A scientist monitors carbon in a peat swamp forest in Central Kalimantan, Indonesia. CIFOR/Sigit Deni Sasmito

Climate change expert reflects on stark environmental warning from scientists

Scientist speaks out

BONN, Germany (Landscape News) — Efforts to tackle the world’s environmental problems must consider trade-offs and synergies between various conservation and development goals, says Christopher Martius, a principal scientist at the Center for International Forestry Research (CIFOR).

Martius is one of more than 15,000 scientists who recently signed an article published in BioScience journal, urging action to curb environmental destruction and prevent widespread misery and catastrophic biodiversity loss. Without action, the article warns, the future of life on planet Earth is in jeopardy.


The article, spearheaded by ecologist William Ripple, reiterates a plea made in 1992 by more than 1,700 independent scientists. In taking stock of progress since 1992, it states that apart from stabilizing the stratospheric ozone layer, humanity has failed to make enough progress in efforts to solve other predicted environmental challenges, such as decreasing availability of fresh water resources, loss of forest cover, declining numbers of species, and increasing carbon emissions.

“Alarmingly, most of them are getting far worse,” state the authors, who are especially concerned about potential climate change resulting from rising greenhouse gases caused by burning fossil fuels, deforestation and agricultural production.

“Moreover, we have unleashed a mass extinction event, the sixth in roughly 540 million years, wherein many current life forms could be annihilated or at least committed to extinction by the end of this century,” they write.

In his reflections on the scenario described in the article, Martius, team leader of climate change, energy and low-carbon development at CIFOR, cites the existence of powerful coalitions that oppose climate action as part of the reason why insufficient action has been taken so far.

“The fossil fuel-based industry is very powerful, and commercial interests not seldom drive political interests,” he said. “Together these interests have colluded against scientific reality and relegated efforts to the negotiating table.”


To keep human impact on the planet under control, the authors of the article call for immediate action on 13 priorities, including the protection of native habitats, restoration of forest landscapes, the development of clean technologies and a reduction in food waste. These efforts require a concerted effort by scientists, media influencers and members of civil society to pressure governments to act.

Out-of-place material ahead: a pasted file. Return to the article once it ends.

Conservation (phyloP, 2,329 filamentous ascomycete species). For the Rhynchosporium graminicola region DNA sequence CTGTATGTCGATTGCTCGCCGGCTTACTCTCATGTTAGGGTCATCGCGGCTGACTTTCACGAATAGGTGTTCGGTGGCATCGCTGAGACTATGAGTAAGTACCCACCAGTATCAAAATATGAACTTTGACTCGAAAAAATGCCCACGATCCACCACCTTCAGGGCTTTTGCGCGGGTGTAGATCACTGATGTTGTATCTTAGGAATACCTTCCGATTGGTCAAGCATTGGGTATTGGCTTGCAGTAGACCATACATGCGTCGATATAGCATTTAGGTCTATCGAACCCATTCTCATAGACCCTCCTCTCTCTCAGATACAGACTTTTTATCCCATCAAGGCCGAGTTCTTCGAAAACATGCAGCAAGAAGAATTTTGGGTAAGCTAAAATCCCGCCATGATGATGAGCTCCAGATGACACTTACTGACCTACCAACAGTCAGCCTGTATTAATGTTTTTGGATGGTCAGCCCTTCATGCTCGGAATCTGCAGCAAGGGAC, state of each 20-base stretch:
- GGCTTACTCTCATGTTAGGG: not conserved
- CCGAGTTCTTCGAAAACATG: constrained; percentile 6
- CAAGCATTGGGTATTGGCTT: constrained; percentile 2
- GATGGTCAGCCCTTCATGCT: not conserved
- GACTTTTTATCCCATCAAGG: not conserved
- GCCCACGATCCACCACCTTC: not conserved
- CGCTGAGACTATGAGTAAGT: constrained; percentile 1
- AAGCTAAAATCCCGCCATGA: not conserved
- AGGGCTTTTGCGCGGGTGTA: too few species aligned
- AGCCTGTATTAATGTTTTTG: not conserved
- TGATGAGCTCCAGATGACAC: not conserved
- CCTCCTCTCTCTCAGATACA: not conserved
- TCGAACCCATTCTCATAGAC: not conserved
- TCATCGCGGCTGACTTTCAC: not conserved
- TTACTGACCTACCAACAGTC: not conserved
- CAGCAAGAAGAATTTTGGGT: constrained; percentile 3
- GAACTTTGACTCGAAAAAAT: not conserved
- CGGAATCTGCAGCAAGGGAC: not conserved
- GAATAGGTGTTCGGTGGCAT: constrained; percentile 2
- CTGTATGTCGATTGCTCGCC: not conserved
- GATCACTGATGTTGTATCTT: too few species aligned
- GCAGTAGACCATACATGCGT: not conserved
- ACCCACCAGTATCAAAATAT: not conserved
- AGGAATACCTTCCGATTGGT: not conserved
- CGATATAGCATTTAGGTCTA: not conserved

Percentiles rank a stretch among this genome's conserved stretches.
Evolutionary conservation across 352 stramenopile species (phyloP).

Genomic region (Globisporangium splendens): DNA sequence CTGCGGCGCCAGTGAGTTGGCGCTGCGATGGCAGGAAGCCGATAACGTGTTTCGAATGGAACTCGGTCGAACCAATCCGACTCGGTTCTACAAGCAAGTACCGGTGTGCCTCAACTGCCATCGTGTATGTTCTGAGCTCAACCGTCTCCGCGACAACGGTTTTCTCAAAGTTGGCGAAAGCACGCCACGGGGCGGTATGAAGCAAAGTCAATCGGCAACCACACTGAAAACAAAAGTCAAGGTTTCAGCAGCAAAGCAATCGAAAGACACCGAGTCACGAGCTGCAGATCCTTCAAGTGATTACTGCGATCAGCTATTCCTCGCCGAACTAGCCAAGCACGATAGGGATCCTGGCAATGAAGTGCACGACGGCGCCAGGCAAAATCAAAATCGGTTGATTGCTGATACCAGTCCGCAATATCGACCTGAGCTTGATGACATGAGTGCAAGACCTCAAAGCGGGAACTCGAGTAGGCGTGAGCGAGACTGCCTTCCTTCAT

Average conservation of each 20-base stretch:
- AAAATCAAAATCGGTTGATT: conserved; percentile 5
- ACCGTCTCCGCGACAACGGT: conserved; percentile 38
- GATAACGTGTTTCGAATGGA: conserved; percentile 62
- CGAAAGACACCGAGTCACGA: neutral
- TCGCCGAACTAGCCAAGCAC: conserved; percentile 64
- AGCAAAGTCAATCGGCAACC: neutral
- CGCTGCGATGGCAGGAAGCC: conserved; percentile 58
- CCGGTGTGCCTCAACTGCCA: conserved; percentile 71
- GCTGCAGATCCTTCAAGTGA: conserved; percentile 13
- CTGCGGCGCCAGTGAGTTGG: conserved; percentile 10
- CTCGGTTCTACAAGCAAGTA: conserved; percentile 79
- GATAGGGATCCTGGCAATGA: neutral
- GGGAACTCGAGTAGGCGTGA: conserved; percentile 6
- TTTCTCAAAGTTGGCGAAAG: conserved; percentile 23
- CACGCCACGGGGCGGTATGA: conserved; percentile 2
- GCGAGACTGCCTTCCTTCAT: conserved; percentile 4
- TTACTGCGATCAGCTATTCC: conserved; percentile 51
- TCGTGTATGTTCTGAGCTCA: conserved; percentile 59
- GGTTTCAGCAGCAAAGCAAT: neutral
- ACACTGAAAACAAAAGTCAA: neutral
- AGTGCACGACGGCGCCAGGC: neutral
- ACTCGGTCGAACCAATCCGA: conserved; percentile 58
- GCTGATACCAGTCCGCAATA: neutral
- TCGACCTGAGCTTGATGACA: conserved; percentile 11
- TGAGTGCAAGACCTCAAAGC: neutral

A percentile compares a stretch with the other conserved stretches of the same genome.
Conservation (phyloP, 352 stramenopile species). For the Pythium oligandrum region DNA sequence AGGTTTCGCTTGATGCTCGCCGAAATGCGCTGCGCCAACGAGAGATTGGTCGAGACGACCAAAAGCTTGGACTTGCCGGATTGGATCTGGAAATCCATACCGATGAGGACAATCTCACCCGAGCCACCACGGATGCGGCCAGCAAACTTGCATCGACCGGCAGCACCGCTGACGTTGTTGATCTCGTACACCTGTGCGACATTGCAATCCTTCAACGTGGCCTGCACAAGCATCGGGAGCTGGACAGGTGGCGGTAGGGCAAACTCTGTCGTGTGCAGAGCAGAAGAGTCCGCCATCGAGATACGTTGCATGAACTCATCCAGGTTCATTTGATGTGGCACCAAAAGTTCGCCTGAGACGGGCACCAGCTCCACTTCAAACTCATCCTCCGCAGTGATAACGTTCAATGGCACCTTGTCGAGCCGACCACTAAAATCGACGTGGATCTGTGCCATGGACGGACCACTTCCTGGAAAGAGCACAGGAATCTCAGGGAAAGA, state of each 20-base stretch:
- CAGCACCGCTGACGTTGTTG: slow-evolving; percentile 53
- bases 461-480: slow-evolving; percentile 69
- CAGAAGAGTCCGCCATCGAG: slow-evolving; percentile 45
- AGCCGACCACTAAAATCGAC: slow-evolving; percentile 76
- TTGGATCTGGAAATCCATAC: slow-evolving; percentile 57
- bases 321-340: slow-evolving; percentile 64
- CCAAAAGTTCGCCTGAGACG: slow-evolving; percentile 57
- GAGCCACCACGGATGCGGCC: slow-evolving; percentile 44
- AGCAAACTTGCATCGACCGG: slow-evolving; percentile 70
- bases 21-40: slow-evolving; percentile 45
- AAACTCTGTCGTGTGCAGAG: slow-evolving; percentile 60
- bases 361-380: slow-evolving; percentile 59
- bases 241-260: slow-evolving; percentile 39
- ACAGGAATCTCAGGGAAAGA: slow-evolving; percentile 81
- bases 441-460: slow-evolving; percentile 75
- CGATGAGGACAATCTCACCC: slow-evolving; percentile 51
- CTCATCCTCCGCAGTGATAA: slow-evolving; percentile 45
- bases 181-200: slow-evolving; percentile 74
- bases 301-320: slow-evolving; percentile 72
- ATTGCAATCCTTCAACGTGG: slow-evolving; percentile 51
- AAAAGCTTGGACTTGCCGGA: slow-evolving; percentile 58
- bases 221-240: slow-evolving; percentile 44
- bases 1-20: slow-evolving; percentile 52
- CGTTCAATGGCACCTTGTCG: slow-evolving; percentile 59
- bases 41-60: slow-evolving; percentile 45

Martius warns that these priorities should not be considered in isolation from each other. “You’ll have to understand how environmental problems are connected, and how they relate to the various aspects of development. Only then will you be able to devise effective measures to tackle the problems.”

To Martius, this first and foremost means that scientists will need to analyze environmental challenges from multiple angles, looking at biophysical, socio-cultural, political and economic factors, to establish an in-depth understanding of their complexity from a holistic landscape perspective.

But that is only half of the work, the CIFOR scientist stresses. After the analysis, the results must be brought back to manageable proportions. Government agencies neither have the time nor the resources to decipher long-winded analytical research reports. Instead, they require straightforward instructions that can be translated into immediate action that fit within the agency’s mandate.


Although the message of the article in BioScience is somber, it is not all doom and gloom.

“People haven’t been sitting still,” said Martius. “Several developments are going in the right direction. It’s just that addressing challenges such as climate change involves complex international negotiation processes, which take up a lot of time.”

Observers are quick to conclude that negotiations are all talk and little action, he added.

“I understand that reaction. On the scale of a human life, 40 years of negotiations seems extremely long, but looking at the lifetime of the planet, it really isn’t. Especially considering the complexity of the matter.”

Martius also points at the success of the expired U.N. Millennium Development Goals (MDGs) and the current Sustainable Development Goals (SDGs) in aligning practices and policies of many organizations to combat climate change.

“The MDGs and the SDGs help us see where there are synergies between environmental and development goals, and where there are trade-offs.”

For Martius, finding solutions starts with science-based evidence. Research is especially required at the level of the landscape, where many synergies and trade-offs take place. For example, they can occur at the crosshairs of small-scale agriculture, large-scale commodity production, nature conservation, and climate change mitigation.

The findings should then inform action that involves governments as well as other actors, Martius said.



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